Difference between revisions of "Bateson, William 1861-1926"

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(New page: '''Bateson''' was an outstanding British biologist born at Whitby, England, the son of the Master of St. John's College, Cambridge University. He occupied the first chair in genetics at C...)
 
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'''Bateson''' was an outstanding British biologist born at Whitby, England, the son of the Master of St. John's College, Cambridge University.
 
'''Bateson''' was an outstanding British biologist born at Whitby, England, the son of the Master of St. John's College, Cambridge University.
  
He occupied the first chair in genetics at Cambridge University. He recognized the importance of the work of Gregor Mendel and elaborated on the significance of Mendel's results.
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He occupied the first chair in genetics at Cambridge University. He recognized the importance of the work of [[Mendel, Gregor Johann 1822-1884|Gregor Mendel]] and elaborated on the significance of Mendel's results.
  
Bateson introduced and defended Mendel's principle that "heredity occurs by the transmission of particulate elements, genes, against the view that it was continuous and non-particulate," (Encyclopedia Brittanica).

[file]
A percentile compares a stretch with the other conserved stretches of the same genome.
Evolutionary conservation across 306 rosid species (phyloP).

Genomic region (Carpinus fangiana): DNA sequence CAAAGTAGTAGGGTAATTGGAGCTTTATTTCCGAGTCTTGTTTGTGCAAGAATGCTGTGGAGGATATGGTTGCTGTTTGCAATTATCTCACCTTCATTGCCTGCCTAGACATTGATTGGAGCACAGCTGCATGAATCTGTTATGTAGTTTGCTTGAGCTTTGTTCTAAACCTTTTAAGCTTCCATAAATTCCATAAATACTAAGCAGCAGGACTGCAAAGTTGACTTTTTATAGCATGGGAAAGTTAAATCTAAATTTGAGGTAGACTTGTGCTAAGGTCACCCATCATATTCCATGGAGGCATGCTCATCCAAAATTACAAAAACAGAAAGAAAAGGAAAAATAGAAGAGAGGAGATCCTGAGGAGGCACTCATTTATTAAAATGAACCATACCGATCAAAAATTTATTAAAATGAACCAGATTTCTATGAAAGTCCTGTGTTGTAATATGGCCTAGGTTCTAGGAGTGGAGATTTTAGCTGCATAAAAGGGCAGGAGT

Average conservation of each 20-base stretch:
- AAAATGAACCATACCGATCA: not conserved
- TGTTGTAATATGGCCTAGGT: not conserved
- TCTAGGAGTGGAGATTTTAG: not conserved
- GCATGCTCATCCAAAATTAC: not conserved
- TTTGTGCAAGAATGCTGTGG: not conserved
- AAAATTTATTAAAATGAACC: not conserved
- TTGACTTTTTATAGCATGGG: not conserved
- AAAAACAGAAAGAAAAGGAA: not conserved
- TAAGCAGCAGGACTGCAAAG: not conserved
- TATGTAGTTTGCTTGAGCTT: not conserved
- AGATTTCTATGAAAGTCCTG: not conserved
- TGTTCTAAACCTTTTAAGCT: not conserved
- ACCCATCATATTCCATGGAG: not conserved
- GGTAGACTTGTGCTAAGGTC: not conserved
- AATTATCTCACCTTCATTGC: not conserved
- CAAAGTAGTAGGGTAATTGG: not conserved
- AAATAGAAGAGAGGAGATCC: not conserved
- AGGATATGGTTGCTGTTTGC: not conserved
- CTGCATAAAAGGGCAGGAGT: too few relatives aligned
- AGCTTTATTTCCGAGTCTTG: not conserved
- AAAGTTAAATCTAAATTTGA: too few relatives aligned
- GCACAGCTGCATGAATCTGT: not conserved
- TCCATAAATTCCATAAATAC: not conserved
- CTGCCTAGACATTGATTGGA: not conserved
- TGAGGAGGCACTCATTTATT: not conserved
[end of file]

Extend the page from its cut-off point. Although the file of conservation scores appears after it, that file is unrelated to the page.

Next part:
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Bateson introduced and defended Mendel's principle that "heredity occurs by the transmission of particulate elements, genes, against the view that it was continuous and non-particulate," (''Encyclopedia Brittanica'').
  
His classical work was Materials for the Study of Variation (1894). He also published Mendel's Principles of Heredity (1902) and Problems of Genetics (1913).
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His classical work was ''Materials for the Study of Variation'' (1894). He also published Mendel's ''Principles of Heredity'' (1902) and ''Problems of Genetics'' (1913).
  
 
He was Director of the John Innes Horticultural Institution from 1910 until his death.
 
He was Director of the John Innes Horticultural Institution from 1910 until his death.

Revision as of 14:30, 8 July 2008

Bateson was an outstanding British biologist born at Whitby, England, the son of the Master of St. John's College, Cambridge University.

He occupied the first chair in genetics at Cambridge University. He recognized the importance of the work of Gregor Mendel and elaborated on the significance of Mendel's results.

Bateson introduced and defended Mendel's principle that "heredity occurs by the transmission of particulate elements, genes, against the view that it was continuous and non-particulate," (Encyclopedia Brittanica).

His classical work was Materials for the Study of Variation (1894). He also published Mendel's Principles of Heredity (1902) and Problems of Genetics (1913).

He was Director of the John Innes Horticultural Institution from 1910 until his death.



MendelWeb

Source: http://www.mendelweb.org/